A full moon affecting sleep is a legit thing and October's full moon is, unfortunately, no exception. It's called 'lunar insomnia', and there are various scientific and environmental factors that come into play.
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Ahead of the Full Hunter's Moon on 20 October, sleep experts at MattressNextDay teamed up with astrologer Inbaal Honigman to explain how the full moon can mess with your sleep, and what we can do to make sure we get a good night's kip.
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How the full moon might affect sleep
1. You may struggle to fall asleep
Inbaal claims this comes down to the rise and fall of water, which disturbs our ability to doze off: "The moon controls the tides, pulling water towards the shore and releasing it back again. The average body is made up of 70% water. If the moon can move whole oceans, imagine the effect it has on our bodies when trying to relax."
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Sleep scientists in Switzerland also confirmed that we struggle to nod off during a full moon with their own findings, whereby on the night of a full moon, it took the average person an extra five minutes to fall asleep.
2. You may get less sleep on the whole
The same scientists in Switzerland found that the average person gets 20 minutes less kip on the night of a full moon. Why? They also found that on the days leading up to the full moon, both men and women had lower levels of melatonin, the hormone essential for regulating our sleep-wake cycle. So it makes sense that we might not catch as many Zs.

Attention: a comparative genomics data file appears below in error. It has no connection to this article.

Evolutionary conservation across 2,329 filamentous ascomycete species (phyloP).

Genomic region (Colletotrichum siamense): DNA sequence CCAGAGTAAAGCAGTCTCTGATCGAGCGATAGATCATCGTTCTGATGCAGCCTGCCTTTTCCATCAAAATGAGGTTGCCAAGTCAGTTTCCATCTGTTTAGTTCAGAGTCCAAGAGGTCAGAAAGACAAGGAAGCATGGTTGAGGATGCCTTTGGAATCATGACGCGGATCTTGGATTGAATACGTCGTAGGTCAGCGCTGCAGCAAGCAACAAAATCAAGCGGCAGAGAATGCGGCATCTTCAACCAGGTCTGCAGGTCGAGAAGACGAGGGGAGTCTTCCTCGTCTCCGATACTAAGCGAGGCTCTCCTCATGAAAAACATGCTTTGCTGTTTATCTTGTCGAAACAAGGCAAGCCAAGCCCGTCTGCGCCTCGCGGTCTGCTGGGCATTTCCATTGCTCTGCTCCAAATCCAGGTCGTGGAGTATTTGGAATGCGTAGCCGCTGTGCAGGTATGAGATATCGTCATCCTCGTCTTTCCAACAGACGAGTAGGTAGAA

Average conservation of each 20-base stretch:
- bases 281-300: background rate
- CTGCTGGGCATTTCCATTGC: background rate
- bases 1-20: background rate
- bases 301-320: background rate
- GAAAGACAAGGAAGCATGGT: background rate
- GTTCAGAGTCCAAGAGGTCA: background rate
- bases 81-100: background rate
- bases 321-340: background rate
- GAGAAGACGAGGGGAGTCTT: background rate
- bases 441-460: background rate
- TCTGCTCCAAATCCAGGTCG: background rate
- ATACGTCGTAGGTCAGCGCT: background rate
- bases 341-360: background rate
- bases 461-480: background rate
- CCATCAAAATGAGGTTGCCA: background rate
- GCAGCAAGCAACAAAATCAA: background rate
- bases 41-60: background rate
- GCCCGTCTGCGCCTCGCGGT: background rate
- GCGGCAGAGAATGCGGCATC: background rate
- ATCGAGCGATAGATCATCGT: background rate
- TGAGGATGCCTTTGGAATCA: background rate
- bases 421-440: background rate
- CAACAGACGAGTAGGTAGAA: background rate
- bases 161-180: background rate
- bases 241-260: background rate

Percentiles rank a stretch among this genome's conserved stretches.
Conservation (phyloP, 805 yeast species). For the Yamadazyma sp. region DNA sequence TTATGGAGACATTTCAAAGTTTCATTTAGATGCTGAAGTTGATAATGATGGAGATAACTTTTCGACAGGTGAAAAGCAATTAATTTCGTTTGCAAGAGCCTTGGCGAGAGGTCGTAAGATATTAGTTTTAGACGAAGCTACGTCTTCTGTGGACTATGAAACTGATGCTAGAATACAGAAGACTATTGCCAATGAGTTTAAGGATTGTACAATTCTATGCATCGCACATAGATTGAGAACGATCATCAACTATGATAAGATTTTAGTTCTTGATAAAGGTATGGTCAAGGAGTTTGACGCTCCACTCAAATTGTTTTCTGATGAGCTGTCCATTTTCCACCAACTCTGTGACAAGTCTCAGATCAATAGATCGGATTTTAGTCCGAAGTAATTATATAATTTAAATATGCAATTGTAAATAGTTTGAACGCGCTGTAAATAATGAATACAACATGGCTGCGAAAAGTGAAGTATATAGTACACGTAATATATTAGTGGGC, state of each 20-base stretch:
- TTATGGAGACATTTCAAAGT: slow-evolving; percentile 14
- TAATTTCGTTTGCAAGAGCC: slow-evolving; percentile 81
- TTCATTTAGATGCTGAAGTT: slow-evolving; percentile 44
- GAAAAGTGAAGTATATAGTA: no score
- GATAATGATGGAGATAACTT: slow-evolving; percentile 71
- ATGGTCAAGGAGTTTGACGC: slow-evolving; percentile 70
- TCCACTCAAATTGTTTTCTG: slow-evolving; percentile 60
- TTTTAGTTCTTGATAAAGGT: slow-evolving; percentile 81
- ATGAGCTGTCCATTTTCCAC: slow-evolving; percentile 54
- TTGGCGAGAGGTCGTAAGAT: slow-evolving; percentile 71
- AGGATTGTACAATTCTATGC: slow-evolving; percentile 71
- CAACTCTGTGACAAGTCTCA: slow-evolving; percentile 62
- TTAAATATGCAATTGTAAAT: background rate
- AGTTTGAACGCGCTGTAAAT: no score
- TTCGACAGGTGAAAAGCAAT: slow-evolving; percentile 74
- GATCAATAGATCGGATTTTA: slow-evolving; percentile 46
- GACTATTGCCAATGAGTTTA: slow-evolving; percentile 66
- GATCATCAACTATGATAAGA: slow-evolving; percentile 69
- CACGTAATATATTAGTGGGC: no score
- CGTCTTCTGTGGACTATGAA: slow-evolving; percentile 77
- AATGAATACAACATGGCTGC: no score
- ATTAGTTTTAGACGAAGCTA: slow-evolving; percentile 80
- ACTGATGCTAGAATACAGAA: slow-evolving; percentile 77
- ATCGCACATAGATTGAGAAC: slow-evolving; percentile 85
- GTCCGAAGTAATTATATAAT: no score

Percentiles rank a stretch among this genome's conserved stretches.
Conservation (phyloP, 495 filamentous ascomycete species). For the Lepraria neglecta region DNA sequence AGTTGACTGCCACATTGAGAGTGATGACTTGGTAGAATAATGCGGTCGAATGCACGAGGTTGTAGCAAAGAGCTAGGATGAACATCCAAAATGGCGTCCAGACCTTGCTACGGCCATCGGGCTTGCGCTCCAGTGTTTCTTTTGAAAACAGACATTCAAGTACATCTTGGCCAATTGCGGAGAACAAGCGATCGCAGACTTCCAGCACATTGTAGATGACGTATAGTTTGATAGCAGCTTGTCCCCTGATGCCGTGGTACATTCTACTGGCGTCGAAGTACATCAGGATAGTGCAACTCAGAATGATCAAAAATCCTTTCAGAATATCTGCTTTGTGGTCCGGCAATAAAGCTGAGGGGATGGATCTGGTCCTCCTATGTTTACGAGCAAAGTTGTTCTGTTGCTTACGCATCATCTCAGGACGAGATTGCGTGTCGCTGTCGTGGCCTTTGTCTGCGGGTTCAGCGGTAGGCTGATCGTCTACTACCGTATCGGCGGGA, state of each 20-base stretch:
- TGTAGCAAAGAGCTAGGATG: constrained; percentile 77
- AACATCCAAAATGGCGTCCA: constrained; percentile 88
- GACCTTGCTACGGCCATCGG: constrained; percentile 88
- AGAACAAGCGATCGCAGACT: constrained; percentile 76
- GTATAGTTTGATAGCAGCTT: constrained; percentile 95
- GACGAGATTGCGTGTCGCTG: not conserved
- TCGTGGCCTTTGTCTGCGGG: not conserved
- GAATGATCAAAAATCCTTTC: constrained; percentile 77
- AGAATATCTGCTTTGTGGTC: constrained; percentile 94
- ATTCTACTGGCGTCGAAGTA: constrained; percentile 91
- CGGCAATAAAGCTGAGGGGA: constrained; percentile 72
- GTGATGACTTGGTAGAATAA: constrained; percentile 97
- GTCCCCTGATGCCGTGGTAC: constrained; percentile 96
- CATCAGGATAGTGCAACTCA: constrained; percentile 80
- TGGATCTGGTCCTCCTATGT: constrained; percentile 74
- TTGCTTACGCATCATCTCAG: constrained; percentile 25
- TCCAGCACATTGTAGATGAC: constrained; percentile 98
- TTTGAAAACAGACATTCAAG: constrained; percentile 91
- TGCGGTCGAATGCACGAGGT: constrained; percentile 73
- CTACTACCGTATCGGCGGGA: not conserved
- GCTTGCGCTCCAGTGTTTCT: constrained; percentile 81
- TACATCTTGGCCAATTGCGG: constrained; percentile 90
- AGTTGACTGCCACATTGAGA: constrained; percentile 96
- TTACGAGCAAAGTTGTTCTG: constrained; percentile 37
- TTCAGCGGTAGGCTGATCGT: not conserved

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3. You may spend less time in deep sleep
Find that you wake up feeling groggier than usual the morning after a full moon? Even if you managed to nod off straight away? There's a reason: another study found that during a full moon, brain activity related to deep sleep dropped by 30 per cent, which is when the real recuperation happens.
How to prevent a bad night sleep during a Full Moon
1. Minimise light exposure
The experts at MattressNextDay and astrologer Inbaal say that history suggests it was initially the light of the full moon that kept people awake, which makes sense since light is what regulates the body's circadian rhythm – your sleep-wake cycle. The later we expose ourselves to light, the harder it will be to drop off, so gradually start to dim and limit your lighting as bedtime comes around.
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2. Avoid using your phone for three hours before bed
"The blue light emitted by your phone can trick your mind into thinking that it's daytime despite it being dark outside," say the experts. They recommend using night mode on your phone if you really can't go without using it, but in an ideal world, you'd avoid using your phone for this time altogether.
3. Plan a relaxing night
The more you anticipate a bad night's sleep, the more likely it is to happen, since your body will produce more of the stress hormone, cortisol, which keeps you awake at night. Make your afternoon as relaxing as possible, with "anything from yoga to stretching, meditating to deep breathing, journaling or having a hot bath".
4. Play rain sounds at night
According to the experts, "steady rainfall noises have been proven to help lure the brain into falling asleep". The predictable, calming, stable and non-threatening nature of the sounds help "induce a meditative state that brings on relaxation".
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What is the Hunter's Moon?
Astrologer Inbaal says, "The full moon in October is known as the Hunter's Moon. In September, the animals were too skinny for the Native hunters and by November, the cold may have got them. So, the hunting begins in October, by the light of the full moon which made it easier to spy on their prey."
When is the next Full Moon?
The Hunter's Moon will peak at 3:55pm on 20 October 2021, for UK residents.
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